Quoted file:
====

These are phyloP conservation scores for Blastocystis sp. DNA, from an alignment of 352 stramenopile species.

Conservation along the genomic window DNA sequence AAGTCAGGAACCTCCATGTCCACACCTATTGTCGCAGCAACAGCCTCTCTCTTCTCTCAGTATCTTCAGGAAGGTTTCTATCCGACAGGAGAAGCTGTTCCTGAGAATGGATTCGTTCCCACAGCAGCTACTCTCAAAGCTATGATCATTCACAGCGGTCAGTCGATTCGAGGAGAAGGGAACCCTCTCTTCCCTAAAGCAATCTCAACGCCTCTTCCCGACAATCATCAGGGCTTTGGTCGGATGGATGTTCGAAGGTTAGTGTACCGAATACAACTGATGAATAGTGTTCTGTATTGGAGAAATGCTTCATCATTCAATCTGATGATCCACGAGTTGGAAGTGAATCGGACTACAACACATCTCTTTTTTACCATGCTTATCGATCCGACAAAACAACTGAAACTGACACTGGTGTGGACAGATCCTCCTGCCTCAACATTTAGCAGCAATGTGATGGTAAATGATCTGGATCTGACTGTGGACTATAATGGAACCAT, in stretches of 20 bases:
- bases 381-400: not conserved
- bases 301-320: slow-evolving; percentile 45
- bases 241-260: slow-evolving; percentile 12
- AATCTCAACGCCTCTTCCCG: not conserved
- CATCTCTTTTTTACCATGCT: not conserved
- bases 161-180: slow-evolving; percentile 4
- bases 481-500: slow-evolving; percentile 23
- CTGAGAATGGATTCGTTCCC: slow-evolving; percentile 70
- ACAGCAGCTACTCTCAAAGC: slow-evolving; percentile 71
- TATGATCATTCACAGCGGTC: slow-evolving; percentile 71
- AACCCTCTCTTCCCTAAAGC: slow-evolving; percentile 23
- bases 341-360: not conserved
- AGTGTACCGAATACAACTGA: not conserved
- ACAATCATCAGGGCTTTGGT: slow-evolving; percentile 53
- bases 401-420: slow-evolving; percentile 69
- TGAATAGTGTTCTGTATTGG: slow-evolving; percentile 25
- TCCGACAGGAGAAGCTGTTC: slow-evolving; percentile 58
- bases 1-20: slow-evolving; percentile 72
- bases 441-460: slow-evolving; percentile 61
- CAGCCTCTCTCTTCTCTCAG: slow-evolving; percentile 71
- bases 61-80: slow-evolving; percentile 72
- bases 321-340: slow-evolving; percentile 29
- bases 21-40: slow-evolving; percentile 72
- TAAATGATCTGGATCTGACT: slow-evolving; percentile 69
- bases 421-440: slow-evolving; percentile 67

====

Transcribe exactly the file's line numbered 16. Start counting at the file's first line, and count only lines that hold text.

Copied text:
- ACAATCATCAGGGCTTTGGT: slow-evolving; percentile 53